An overview of the problems of philosophy and bertrand russells theory of prejudice

An overview of the problems of philosophy and bertrand russells theory of prejudice

The first is that, even if some law which has no exceptions applies to our case, we can never, in practice, be sure that we have discovered that law and not one to which there are exceptions. Which is the true texture? Thus the sense-data which make up the appearance of my table are things with which I have acquaintance, things immediately known to me just as they are. Of course similar things happen in dreams, where we are mistaken as to the existence of other people. It is sometimes said that 'light is a form of wave-motion', but this is misleading, for the light which we immediately see, which we know directly by means of our senses, is not a form of wave-motion, but something quite different -- something which we all know if we are not blind, though we cannot describe it so as to convey our knowledge to a man who is blind. When we see what looks like our best friend approaching us, we shall have no reason to suppose that his body is not inhabited by the mind of our worst enemy or of some total stranger. Because the horizon is so open, we must use experience, knowledge gained from acquaintance and description, to determine what is true. If any one asks: 'Why should I accept the results of valid arguments based on true premisses? This dualism of fact and a priori truth is not of course grounded in Kant's fashion; but it rests on a prejudice like his. We must attach some meaning to the words we use, if we are to speak significantly and not utter mere noise; and the meaning we attach to our words must be something with which we are acquainted.

Hence also the free intellect will value more the abstract and universal knowledge into which the accidents of private history do not enter, than the knowledge brought by the senses, and dependent, as such knowledge must be, upon an exclusive and personal point of view and a body whose sense-organs distort as much as they reveal.

This enlargement of Self is not obtained when, taking the Self as it is, we try to show that the world is so similar to this Self that knowledge of it is possible without any admission of what seems alien. We might state the argument by which they support their view in some such way as this: 'Whatever can be thought of is an idea in the mind of the person thinking of it; therefore nothing can be thought of except ideas in minds; therefore anything else is inconceivable, and what is inconceivable cannot exist.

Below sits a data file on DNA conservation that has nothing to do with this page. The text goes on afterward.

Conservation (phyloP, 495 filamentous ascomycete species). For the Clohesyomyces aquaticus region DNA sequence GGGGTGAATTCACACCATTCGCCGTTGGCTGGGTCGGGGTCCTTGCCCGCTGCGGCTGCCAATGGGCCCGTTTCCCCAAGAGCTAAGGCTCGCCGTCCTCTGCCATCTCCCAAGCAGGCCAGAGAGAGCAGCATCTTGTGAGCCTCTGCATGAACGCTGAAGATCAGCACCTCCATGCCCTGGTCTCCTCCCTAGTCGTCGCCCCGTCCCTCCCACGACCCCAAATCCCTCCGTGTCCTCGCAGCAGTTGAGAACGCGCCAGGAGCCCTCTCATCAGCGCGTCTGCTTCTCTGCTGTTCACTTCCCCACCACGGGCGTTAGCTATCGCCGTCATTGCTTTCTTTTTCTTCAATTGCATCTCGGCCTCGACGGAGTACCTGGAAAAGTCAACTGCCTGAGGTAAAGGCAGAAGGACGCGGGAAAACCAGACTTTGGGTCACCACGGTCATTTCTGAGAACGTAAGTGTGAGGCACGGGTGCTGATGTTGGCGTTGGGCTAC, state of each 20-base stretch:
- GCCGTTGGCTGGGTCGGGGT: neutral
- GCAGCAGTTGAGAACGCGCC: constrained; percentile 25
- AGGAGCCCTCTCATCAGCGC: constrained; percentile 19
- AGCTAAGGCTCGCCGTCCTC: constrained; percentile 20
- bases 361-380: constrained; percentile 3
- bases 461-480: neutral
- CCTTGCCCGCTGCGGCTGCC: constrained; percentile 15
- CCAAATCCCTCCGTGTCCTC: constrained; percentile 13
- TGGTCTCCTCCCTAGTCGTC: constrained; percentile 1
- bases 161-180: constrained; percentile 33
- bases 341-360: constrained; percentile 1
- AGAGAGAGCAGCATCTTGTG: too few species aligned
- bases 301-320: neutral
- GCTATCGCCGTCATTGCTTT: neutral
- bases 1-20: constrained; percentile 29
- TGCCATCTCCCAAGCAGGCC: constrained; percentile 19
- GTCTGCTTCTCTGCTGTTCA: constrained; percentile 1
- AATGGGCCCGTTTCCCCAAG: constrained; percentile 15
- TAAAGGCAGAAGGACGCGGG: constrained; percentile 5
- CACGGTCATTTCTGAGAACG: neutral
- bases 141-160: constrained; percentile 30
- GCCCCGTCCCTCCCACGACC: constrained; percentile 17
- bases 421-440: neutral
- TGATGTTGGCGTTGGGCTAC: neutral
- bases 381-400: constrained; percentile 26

Experience clearly plays a role in giving us an understanding of these prinicples.

Bertrand russell the value of philosophy citation

Thus although truth and falsehood are properties of beliefs, yet they are in a sense extrinsic properties, for the condition of the truth of a belief is something not involving beliefs, or in general any mind at all, but only the objects of the belief. But the implied distinction, we have seen, is vicious, and in asserting truths you are asserting about the actual thing. He concludes that, "through the greatness of the universe which philosophy contemplates, the mind also is rendered great. Science and common sense assume that there is a public space in which objects exist. It is evident from what we have found, that there is no colour which preeminently appears to be the colour of the table, or even of any one particular part of the table -- it appears to be of different colours from different points of view, and there is no reason for regarding some of these as more really its colour than others. We have spoken of acquaintance with the contents of our minds as self-consciousness, but it is not, of course, consciousness of our self: it is consciousness of particular thoughts and feelings. He starts by introducing the crux of the important philosophical theories of Bishop George Berkeley , who posed the question, what is the difference between appearance and reality? Because the horizon is so open, we must use experience, knowledge gained from acquaintance and description, to determine what is true. Inductive reasoning refers to a form of reasoning that constructs or assesses propositions that are generalizations of observations Russell We think of an idea as essentially something in somebody's mind, and thus when we are told that a tree consists entirely of ideas, it is natural to suppose that, if so, the tree must be entirely in minds. The above principle is merely one of a certain number of self-evident logical principles.

Russell says, become acquainted with, but the meaning of the doctrine is deeper is a miracle, that is, something the alleged conditions of whose existence contradict the conditions of knowledge, so that in as far as we prove it to exist, we ipso facto prove it not to be what it was said to be.

Philosophy has a value—perhaps its chief value—through the greatness of the objects which it contemplates, and the freedom from narrow and personal aims resulting from this contemplation.

according to bertrand russell, what is the chief value of philosophy?

But Green lives up to it; the question is if Mr. The most important attempt at a definition of this sort is the theory that truth consists in coherence. Inductive reasoning refers to a form of reasoning that constructs or assesses propositions that are generalizations of observations Russell

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The Problems Of Philosophy, by Bertrand Russell